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By Stathis Tsolis on

LMS Steam Weekend: applying LMS varnish fix transfers

Take a look behind the scenes with our conservation team as they prepare for LMS Steam Weekend.

Over the past 15 months, we’ve been restoring the 5987 LMS 3rd Class Corridor Brake.

Our original plans for a Period III livery scheme (1940-49) were changed when Adrian Ashby, painter and leader of the Duchess support crew, had the idea of recreating the Coronation Scot livery to match the Streamlined 6229. This is what we did – and the carriage will now be coupled behind Duchess of Hamilton for the LMS Shuttle Weekend this weekend. The carriage will then be on display in Great Hall.

The 5987 LMS 3rd Brake in 2001 in Standard LMS Livery
The 5987LMS 3rd Brake in 2001 in Standard LMS livery.

The repainting of the 5987 gave us the opportunity for an application of varnish fix transfers: it was and still is common practice to apply the Company Crest, and frequently numbers and letters, using special transfers. If you’re familiar with railway or airfix models, the method has similarities with the application of water-based transfers, only in full scale rather than on a 00-gauge model.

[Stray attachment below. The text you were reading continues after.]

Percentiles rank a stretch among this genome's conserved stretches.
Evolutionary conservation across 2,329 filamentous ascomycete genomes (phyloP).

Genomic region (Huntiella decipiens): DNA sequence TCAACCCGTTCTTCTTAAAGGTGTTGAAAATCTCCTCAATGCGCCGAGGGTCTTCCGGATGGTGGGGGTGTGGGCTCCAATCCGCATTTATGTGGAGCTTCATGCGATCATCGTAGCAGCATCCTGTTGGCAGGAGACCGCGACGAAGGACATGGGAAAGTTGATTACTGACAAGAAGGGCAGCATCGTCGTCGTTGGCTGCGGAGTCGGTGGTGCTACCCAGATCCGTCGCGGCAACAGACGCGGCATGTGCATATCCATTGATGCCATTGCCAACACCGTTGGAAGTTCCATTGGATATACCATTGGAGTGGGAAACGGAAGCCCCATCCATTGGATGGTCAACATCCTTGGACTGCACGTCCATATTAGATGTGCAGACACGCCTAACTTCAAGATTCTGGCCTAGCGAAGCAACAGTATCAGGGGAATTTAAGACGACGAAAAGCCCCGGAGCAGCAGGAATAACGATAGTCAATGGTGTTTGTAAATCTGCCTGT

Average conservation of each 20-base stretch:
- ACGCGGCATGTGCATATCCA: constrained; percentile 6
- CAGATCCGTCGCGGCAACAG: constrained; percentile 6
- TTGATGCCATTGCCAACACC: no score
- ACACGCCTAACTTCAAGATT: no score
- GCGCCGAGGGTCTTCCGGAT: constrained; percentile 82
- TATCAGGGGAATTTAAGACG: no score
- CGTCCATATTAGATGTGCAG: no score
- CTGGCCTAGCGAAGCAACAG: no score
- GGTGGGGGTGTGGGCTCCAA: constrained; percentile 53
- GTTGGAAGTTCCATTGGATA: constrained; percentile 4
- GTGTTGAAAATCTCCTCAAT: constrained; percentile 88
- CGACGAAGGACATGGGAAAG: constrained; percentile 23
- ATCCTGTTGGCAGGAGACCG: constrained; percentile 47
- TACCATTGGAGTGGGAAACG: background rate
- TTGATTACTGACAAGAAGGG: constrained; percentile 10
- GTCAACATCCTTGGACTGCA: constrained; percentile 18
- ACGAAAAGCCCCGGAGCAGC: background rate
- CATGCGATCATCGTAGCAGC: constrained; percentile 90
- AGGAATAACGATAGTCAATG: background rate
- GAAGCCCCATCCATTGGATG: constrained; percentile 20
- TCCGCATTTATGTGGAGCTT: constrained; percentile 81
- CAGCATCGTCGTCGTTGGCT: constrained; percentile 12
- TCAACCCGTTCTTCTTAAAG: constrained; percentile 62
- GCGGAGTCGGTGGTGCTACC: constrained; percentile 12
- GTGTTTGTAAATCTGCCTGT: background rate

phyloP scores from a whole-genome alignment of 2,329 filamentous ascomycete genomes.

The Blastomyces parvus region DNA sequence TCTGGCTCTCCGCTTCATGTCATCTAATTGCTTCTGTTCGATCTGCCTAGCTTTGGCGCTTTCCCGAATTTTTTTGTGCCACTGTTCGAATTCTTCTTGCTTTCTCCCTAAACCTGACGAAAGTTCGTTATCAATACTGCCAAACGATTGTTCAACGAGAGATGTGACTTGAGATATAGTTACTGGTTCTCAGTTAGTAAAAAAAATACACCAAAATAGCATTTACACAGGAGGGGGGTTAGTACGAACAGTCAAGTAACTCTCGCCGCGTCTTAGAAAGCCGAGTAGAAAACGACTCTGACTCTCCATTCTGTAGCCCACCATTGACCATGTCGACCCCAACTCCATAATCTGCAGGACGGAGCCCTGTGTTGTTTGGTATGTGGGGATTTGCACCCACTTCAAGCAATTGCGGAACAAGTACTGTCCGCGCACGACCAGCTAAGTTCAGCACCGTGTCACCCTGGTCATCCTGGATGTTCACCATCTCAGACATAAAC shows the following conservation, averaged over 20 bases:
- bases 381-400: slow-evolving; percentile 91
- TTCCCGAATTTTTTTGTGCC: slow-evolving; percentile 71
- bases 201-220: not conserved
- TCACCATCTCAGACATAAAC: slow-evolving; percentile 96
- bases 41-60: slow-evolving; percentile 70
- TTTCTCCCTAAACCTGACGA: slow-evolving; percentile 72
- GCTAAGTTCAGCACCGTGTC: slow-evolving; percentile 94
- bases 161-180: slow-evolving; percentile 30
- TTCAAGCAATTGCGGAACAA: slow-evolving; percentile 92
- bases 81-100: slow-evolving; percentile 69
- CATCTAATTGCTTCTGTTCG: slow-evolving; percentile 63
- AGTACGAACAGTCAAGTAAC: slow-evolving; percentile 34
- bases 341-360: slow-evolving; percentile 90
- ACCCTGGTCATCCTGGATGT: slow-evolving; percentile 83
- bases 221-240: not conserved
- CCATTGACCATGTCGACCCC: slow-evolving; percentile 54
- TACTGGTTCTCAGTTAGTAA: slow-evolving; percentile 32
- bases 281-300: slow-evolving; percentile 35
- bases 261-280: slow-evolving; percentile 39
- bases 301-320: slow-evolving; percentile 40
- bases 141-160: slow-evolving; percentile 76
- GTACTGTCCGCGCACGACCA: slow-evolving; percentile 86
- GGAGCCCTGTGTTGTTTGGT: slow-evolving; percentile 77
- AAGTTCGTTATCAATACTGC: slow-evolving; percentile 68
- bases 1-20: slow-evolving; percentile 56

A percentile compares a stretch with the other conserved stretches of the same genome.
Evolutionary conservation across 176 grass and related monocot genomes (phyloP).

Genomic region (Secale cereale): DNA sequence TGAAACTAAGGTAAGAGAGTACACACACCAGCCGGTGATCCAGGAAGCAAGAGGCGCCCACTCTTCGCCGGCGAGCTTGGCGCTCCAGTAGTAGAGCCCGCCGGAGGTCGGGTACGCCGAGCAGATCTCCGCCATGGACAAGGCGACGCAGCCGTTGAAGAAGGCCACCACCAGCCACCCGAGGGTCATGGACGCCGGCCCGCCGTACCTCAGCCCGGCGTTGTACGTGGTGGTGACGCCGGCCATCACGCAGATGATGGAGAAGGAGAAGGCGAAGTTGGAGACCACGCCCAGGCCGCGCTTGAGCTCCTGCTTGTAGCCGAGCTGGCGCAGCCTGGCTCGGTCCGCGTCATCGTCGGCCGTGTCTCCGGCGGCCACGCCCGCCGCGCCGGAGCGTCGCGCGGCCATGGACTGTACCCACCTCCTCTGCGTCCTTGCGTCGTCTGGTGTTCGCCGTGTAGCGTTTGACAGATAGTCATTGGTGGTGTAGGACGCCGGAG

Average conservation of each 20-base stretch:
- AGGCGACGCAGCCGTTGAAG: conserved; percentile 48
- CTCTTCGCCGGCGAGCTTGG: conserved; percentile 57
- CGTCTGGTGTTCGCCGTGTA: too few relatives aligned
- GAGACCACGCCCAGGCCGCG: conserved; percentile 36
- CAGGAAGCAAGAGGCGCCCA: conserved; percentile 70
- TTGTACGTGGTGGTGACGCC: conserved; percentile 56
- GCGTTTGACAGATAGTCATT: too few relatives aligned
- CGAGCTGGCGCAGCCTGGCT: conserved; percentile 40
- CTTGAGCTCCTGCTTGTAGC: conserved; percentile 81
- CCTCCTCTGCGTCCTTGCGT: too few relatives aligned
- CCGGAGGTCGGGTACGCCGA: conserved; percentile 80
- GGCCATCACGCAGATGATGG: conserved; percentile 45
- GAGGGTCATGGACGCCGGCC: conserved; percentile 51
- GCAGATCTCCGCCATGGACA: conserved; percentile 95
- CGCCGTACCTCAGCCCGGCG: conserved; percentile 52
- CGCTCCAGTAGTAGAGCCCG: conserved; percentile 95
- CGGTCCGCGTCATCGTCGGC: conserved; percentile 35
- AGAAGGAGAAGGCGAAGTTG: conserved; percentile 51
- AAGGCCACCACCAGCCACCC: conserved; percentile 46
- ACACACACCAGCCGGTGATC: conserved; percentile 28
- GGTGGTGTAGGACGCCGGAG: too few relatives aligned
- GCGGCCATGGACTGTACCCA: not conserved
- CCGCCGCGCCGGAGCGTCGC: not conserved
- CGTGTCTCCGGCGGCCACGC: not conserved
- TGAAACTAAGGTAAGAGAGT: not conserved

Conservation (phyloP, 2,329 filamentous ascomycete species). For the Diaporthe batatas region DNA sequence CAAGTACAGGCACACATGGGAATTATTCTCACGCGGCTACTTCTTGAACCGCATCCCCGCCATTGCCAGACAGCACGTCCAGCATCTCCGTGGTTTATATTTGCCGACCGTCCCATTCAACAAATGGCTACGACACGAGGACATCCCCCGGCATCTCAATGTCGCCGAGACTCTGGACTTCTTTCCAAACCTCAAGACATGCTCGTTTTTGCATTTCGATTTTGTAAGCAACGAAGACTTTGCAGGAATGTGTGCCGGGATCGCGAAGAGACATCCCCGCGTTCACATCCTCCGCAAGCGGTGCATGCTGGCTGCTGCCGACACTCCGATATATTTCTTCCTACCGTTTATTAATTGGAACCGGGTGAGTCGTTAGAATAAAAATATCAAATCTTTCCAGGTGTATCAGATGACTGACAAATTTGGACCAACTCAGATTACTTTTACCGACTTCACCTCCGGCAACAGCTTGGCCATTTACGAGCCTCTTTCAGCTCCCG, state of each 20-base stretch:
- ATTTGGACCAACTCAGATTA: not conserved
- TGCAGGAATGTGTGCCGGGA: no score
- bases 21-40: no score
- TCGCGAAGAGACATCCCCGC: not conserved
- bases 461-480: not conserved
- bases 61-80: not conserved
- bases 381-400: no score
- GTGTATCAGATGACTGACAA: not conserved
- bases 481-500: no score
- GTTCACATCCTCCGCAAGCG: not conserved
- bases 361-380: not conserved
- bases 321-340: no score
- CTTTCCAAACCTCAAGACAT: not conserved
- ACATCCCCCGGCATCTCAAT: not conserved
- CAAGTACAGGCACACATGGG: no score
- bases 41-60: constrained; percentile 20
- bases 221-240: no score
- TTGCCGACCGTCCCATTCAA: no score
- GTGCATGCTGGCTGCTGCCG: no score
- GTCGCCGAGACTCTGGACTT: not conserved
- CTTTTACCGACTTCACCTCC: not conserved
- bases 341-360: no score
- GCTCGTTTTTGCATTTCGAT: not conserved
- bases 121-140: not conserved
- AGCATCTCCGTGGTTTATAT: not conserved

"Publicity That Sticks". Application instructions on the back of a historical tansfer dated 1957
“Publicity That Sticks”. Application instructions on the back of a historical tansfer dated 1957

The transfers are produced using screen-printing methods from companies specialised in railway transfer insignia. Although transfers come with instructions, the LMS Carriage Association has produced a technical sheet with a detailed description of the method.

Taking no risks. We tried several different varnish/solvent mixes and drying times before the actual application.

The application of the transfers took place in two stages. We used a test panel to try different mixes of varnish and drying times. Once we found the ideal formula, we applied two LMS crests to the centre of the vehicle’s sides.

LMS Crest
The LMS Crest transfer on the side of the carriage. The final coat of gloss is yet to be applied.

Instead of boring you with how we did it, we shot a quick video that we hope will be self-explanatory.

A future post will be dedicated to the conservation work carried out on the LMS 3rd Brake.

4 comments on “LMS Steam Weekend: applying LMS varnish fix transfers

  1. I have been studying the NRM for my business AS level coursework and this has been a fab example to use in my coursework!

  2. I have suitable artwork for the numbering of a 1924 teak carriage and would like to try varnish transfers. Who makes the transfers from the artwork?

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